Divorce heartbreaking for children

Image: 123RF/Sebnem Ragiboglu

According to the latest marriage and divorce trends released by Stats SA, just under half of marriages in SA do not last 10 years. And more than half of divorcing couples have children younger than 18 years old.

With divorce as a norm in SA, and indeed worldwide, nothing quite prepares you for what it’s like to go through the process, especially with children around. Divorce can feel excruciatingly unique, and for many people, painfully long — not to mention the drama that often follow in the aftermath. And for the children, this process can literally last for their lifetime.

Not surprisingly, it’s a time when you will struggle with periods of psychological, physiological, and emotional impairment. All of this occurring while you are simultaneously called on to make critical decisions, co-parent with someone you have a broken relationship with, generate income and navigate the grief and loss of dreams.

Rituals, rhythm, and rules

Divorce is the dissolution of the microculture that is your family. Breaking up a family when children are involved is akin to pulling bones out of your body while you are simultaneously growing them. It’s the disruption of a rhythm, disturbance of family rituals and breaking of the rules as your children knew them.

Children, no matter the age, have the attitude that their parents should be able to work through and solve any issue. Parents, who have given the children life, are perceived by the children as very competent people with supernatural abilities to meet whatever needs the children may have. No problem should be too great for their parents to handle. For a child, divorce shatters this basic security and belief concerning the parents’ abilities to care for them and to make decisions that truly consider their wellbeing.

Children have the strong belief that there is only one right family relationship, and that is Mom and Dad being together. Any other relationship configuration presents a conflict or betrayal of their basic understanding of life. It’s an extremely confusing period, and one that turns children’s lives up-side-down, no matter their age.

For the first time, in the process of divorce, you and your spouse will have to venture into something together that is, by definition, designed to be done alone. You will go through divorce alone, together.

Regardless of age, gender and race, it’s inevitable that children of divorced parents experience increased psychological problems. Divorce triggers an adjustment disorder in children that may clinically take months to resolve. Depression and anxiety rates are statistically higher in children from divorced parents.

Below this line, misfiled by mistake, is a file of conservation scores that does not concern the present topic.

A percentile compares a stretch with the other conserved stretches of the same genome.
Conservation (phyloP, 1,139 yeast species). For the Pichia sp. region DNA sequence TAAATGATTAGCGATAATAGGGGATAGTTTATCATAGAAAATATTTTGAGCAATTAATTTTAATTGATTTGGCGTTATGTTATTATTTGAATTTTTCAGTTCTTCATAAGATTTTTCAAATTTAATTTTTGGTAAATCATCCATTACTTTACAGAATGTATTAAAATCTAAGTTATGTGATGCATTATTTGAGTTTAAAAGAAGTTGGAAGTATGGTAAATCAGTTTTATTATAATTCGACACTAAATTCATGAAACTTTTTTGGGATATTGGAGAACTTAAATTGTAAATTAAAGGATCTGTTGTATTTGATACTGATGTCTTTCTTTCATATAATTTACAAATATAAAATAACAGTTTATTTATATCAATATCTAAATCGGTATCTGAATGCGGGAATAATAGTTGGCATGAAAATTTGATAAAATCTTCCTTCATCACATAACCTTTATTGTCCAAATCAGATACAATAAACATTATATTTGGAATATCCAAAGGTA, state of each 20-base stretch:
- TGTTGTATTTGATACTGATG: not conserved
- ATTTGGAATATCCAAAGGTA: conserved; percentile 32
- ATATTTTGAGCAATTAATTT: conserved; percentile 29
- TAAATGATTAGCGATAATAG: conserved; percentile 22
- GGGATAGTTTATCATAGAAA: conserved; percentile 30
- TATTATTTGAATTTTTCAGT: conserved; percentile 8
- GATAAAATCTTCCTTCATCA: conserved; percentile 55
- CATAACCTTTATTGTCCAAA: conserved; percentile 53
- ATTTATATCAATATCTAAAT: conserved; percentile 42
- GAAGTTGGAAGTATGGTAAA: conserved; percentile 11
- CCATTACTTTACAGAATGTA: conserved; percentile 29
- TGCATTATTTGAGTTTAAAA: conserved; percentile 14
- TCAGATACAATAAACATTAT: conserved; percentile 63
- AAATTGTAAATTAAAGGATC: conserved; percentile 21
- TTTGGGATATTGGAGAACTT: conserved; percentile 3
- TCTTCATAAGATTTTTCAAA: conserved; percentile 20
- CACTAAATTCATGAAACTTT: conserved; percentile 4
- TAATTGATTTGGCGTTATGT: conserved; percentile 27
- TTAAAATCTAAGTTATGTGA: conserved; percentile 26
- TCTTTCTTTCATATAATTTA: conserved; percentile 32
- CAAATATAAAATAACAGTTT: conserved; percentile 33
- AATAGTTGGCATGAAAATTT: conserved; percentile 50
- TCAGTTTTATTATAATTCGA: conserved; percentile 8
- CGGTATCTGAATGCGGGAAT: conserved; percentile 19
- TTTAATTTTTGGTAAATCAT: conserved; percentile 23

You’ll want to make it better and cheer them up. If they’re older, they might ask questions and even insist that you confide in them as a way to ease their confusion and pain. It can be tricky to discern who is comforting who. Divorce is lonely, and even the best of single parents can experience the understandable tug to derive comfort in confiding to the children. We do not recommend it, but we understand.

Way forward 

Tempting as it may be, try to refrain from responding to your child’s feelings by offering a distraction or cheering up. Such gestures, though well-intended, often come from our discomfort when we see the hurt in the child. We want to make it better, to offer relief. It’s natural to want to put a Band-Aid on an “ouch”. Unfortunately, divorce is bigger than that.

Be curious and avoid projecting your feelings and thoughts. Expand on such moments, listening more than speaking, validating more than fixing. Let them know you see they are struggling and offer to help them to name their struggles, encouraging them to use their words.

You are closing a critical chapter of your life and simultaneously embarking on a new one. The narrative you write, speak and live from will have a profound impact on the adult your child has yet to become. How you make sense of memories, your past and the ways it has shaped you in the present, the answers you give to fundamental questions, have potential to pass down the same painful legacy that marred your early days.

The best predictor of a child’s security of attachment is not what happened to their parents as children, but instead how their parents made sense of those childhood experiences. How we as parents make sense of any significant experience, whether we’re talking childhood or adulthood, has the potential to shape the adults our children have yet to become and, in turn, our grandchildren.

The telling of how your marriage came to fracture will evolve, and as it does, and as you begin to understand the role you played in it, it’s important to see yourself as neither victim nor villain. Similarly aspire to view your ex from an equally generous and compassionate lens. After all, not many embark on marriage hoping love will end, and very few of us have a baby wishing our family will shatter.  

What parents see as a way out often results in emotional damage that the children will carry for 30 years or more. Divorce is no small thing to children. It is the violent ripping apart of their parents, a loss of stability and often a complete shock. While we often think of children as resilient, going through such trauma is a big ask.

In light of the fact that most marriages heading for divorce can be salvaged and turned into great marriages, parents should take a long pause before choosing divorce. While it may seem like a solution, it's not an easy one, especially for the children.


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